Monday, January 30, 2012

How do you solve a problem like Maria?


Boys are different from girls!

Well, what-do-ya know...

You all know I have a pigeon pair: One golden-haired, blue-eyed just-turned-three year old princess two weeks out of the terrible-twos (progress: we've only had 2370 tantrums this last fortnight, aren't the three's so much more pleasant!) and a sandy-haired, greeny-brown eyed sonny boy who is a year and a halfish now and - well - a species unto himself.

Folks, it's sonny-boy I want to talk about today. And, if you have a sonny-boy, I need your help. Your advice. And.... perhaps your shoulder?

Oh, I love the boy. Love 'im to bits. Would leap in front of a bus for him...

But sonny-boy is a climber. An adventurer. A discoverer. He likes to be dirty. Smelly. Wet. He likes to eat... and eat. And eat some more. He's Curious George, he is. A cat with 9 lives. Like most boys, I can only imagine.

All this I can handle.

What I can't handle is coming out in the morning, to find my 17 month-old son sitting up on top of the kitchen bench with a packet of popcorn kernels in his paw, flinging them wildly about with joyous abandon. Have you any idea just how far a packet of popcorn kernels can spread throughout your house?

At every opportunity, my son climbs up on the kitchen table. He then makes his way across and pulls himself onto the kitchen bench when he can reap unfathomable havoc.

But no sooner have I dragged out the (overflowing) Dyson to vacuum up popcorn than I turn around to find my son with the box of Rice Bubbles. If you can imagine what a packet of popcorn looks like on your floor... can you also imagine a family-pack of Rice Bubbles?

How do you discipline such a child? At 16 months, he certainly doesn't understand the concept of a 'naughty corner'. That would involve sitting still. Saying a firm 'no' just gets me a cheeky smile before he goes right back to whatever it is he is doing. A smack on the posterior earns me a laugh. The kid LAUGHS at me for smacking his bottom! So what do you do??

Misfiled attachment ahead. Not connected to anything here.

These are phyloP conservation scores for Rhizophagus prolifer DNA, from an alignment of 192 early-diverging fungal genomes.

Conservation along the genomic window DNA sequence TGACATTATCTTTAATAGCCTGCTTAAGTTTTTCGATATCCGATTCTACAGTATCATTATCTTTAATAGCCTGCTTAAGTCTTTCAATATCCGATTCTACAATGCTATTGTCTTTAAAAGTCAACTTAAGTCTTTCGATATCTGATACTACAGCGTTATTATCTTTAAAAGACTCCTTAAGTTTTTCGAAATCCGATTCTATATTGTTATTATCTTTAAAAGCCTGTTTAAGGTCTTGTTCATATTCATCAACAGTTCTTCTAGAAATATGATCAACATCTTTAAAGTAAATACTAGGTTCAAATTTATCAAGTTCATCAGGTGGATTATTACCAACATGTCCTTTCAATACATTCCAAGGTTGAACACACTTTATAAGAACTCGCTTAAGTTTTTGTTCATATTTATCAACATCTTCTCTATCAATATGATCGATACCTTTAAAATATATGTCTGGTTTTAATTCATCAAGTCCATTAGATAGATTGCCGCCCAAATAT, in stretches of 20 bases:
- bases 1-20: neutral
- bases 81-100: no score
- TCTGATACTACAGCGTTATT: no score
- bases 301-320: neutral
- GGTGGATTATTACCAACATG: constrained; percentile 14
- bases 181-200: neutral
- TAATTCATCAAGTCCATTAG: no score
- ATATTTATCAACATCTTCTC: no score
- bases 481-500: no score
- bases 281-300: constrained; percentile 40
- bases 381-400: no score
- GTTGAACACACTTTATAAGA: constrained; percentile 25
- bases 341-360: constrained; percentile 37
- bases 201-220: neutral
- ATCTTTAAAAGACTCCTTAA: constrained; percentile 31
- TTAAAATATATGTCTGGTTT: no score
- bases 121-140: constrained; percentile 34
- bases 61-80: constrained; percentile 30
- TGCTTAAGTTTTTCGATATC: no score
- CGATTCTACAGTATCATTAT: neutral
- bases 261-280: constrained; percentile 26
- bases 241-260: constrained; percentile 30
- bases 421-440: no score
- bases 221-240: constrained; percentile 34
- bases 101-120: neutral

These days, I must be merticulous about closing the door to the bathroom. But my son waits for my daughter to climb up on the toddler-seat and if I'm out of earshot, heaven help me. It is not unusual for me to come in from hanging out the washing or some such, to hear the sounds of splashing coming from the toilet. My son can be found brandishing the toilet-brush like a sword, stabbing it with wilful abandon into the toilet. Or worse, dipping his hands into the toilet like its his own personal swimming pool. More often than not, I find an entire roll of toilet paper, soggy and unravelled all over the floor. And if Fern has not quite managed to - ahem - flush her business down the loo, the outcome can be catastrophic. On one particular occasion, the damage caused by hurricane Elliott in the toilet was so widespread and intimidating, I got stuck in the shower for three quarters of an hour with both kids, praying my husband would return home from work to rescue us. It took two adults to clean up on that particular occasion, and its not an isolated incident.

My son also takes a penchant to the garbage bin. He likes to play with the contents he finds inside. Use it as his own personal pantry if he has a rumbly tummy.

My son likes to eat dog biscuits.

It can take two adults just to change one nappy.

He will not watch the telly. Or read a book. Or play with toys for longer than 5 seconds. How do you therefore entertain such a child?

Help, peeps! I need your taming-tips. What do you do with a jumping-jellybean with more energy than a firework and the ability to scale tall buildings in a single bound?

Here's an hour in the life of me with my son. Needless to say, I rarely have the opportunity to get bored. I swear, this path of destruction all occurred in the space of one hour (yes, I keep liquor in the bottom cupboard. Yes, in 17 years I'll be asking for trouble):



  1. Oh no Nicole :( What a busy little man you have there :)
    I don't really have any great advice.....but I am bracing myself for the same thing to happen to me in the next 1-2 years. My daughter just turned 4, she was never very adventurous or a climber, she never strayed far from me, and a simple NO in a stern tone was enough to discipline her! I didn't even have to 'child proof' the house with her :) BUT....I now have a 3 month old baby boy & everyone has warned me how different boys are from girls. So I'm embracing for whats to come!!!! And when chaos breaks loose....I'll be coming back to this blog post of yours, to read everyone elses advice.